Seven women from Australia are currently participating in CARE’s I am powerful cycle challenge from Vietnam to Cambodia. Participants will visit CARE projects and hear first-hand from the communities about how CARE is empowering women and helping to overcome global poverty.
Belinda from Inspired Adventures is sending regular updates on how the group are going and what a CARE challenge is all about.
Day one: The ride begins! 7 fabulous women from the east coast of Australia have joined forces to empower women in South East Asia. We’re a small yet determine group who have raised a staggering $32,000 with more sponsorship coming in with each rotation of the bike peddle!
Let me introduce to you the team; Tonina Cleland and Lynn Potter from Marebra in QLD, Pam Joseph from Melbourne and the crew from Sydney, Jane and Ginni Leonard, Natalie Jenkins and Alisha Williams. Karen Elliff from CARE Australia is supporting the team.
Days two and three: So, everyone thought that yesterday was fun and challenging. Let me introduce you to today: 39.5 degrees celsius, cycling in the peak of the midday heat, crazy traffic consisting of buses, bicycles, 3-wheeled motorised vehicles, pedestrians, livestock, and a market. All of this equals 50km cycled, with all of us exhausted and in bed at 8.30pm!
Day four: Tam Biet Vietnam, Sawsadaa Cambodia!
The boarder crossing included 2 hours of paper shuffling and a dramatic difference in the landscape as we stepped foot into Cambodia. Gone was the hustle and bustle of a city racing to modernise. Ahead, fields for as far as the eye could see; salt pans on one side, rice fields on the other.
The first 17kms cycled on Cambodian soil were extremely bumpy, orange and full of some of the happiest people you have ever met. The Cambodians we met were minimalists, not by choice however, but are extremely welcoming and excited to have new faces cycle through their villages. Waves, smiles and hellos became an immediate part of the cycle challenge.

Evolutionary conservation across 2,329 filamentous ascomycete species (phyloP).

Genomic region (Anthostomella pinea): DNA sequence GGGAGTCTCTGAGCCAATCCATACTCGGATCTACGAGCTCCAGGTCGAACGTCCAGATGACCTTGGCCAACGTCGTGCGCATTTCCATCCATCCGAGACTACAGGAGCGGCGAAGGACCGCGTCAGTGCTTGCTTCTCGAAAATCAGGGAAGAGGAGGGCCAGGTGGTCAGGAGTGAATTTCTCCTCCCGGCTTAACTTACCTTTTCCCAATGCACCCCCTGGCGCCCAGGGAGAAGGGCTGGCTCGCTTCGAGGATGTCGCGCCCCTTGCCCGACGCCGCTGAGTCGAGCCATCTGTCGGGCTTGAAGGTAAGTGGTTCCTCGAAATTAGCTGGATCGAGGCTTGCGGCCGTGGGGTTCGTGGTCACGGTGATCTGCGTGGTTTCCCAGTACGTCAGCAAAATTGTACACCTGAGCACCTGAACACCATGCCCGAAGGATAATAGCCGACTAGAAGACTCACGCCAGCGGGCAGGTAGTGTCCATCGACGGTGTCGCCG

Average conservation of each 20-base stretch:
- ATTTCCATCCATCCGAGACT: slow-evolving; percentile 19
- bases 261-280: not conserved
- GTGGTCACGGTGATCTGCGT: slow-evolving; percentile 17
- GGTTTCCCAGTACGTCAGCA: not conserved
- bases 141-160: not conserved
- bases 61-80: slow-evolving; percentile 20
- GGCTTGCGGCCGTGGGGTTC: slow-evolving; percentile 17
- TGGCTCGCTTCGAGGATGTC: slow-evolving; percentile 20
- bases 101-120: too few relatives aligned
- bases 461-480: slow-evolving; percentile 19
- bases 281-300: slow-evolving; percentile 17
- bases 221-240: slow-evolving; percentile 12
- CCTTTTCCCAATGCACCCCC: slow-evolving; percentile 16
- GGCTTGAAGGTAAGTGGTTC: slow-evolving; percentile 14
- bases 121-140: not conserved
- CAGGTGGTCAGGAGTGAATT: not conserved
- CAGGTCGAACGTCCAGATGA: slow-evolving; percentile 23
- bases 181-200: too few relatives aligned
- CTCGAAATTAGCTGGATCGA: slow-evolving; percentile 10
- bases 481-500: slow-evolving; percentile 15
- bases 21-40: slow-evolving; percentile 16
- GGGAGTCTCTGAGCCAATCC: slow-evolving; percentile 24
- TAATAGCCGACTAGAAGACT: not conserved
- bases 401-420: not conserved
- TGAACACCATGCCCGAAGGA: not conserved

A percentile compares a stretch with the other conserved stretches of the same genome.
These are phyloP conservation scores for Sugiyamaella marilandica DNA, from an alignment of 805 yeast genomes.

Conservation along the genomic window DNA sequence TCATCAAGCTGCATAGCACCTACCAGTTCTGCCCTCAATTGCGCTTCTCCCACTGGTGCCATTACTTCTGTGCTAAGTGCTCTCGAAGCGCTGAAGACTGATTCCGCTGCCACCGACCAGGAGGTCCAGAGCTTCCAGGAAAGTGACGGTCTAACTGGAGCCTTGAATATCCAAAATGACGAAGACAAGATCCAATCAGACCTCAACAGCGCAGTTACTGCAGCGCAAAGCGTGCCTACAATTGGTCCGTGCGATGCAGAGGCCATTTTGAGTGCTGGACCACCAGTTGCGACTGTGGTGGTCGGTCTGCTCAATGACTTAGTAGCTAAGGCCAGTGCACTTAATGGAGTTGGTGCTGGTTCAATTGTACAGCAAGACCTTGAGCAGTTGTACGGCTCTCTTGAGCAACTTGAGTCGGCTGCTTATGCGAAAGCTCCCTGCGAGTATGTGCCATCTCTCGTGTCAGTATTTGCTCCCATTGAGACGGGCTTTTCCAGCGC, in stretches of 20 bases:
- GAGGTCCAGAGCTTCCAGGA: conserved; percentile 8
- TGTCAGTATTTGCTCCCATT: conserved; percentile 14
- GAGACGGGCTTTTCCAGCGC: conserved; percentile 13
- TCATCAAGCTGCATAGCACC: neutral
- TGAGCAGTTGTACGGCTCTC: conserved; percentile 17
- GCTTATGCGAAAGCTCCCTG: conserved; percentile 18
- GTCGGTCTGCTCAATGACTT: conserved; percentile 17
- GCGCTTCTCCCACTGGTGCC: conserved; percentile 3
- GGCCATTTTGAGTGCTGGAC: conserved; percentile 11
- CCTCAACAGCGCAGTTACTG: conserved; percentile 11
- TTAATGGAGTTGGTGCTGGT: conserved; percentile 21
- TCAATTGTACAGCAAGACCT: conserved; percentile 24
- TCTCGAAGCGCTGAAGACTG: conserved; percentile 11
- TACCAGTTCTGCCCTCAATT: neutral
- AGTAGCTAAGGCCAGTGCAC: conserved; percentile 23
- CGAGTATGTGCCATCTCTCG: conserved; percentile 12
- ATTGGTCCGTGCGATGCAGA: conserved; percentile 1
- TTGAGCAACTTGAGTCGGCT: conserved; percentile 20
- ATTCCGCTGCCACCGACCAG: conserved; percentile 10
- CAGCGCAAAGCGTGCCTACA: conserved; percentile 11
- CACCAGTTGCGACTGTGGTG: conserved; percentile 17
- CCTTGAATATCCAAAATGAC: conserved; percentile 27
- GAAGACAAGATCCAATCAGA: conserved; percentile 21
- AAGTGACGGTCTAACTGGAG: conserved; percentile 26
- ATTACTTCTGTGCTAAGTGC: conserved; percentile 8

A great pace was set, ensuring that we all lasted the distance. It was another 40 degree day, and at 11:30am this can sap even the most finely tuned athlete of all their energy.
After 3 rest stops, durian biscuits, lots of water and litres of sunscreen we arrived into the beautiful beach side town of Kep. Everyone has fallen to bed, exhausted but proud and more determined than ever to successfully complete each day’s challenge as it comes.
Day five: Today’s cycling was BEAUTIFUL!
The cycle route took us along the coastline where the mountains meet the sea… we travelled from Kep through Kampot, negotiated our way through the local traffic, which once again included the usual suspects: cars, trucks, cows, people and the chaotic markets.
We travelled by boat through mangroves and eventually arrived at Sihanoukville. A little beachside town – perhaps best described as what Thailand would have been like 30 years ago.
Tonight we had the national dish for the first time – Amok Curry, usually served with either fish, vegetables, chicken or beef, in a spicy coconut curry! YUM!
We cycled 30km in total and had a fabulous day.
The next two days are going to have some full-on riding so today was about preserving energy levels to ensure we are all successful in completing the mammoth challenge ahead.
Day Six: What a fabulous day! Our team travelled over 2 hours out of Phnom Penh to Kompong Trabek where we had a briefing at the CARE office about the various projects they are involved in.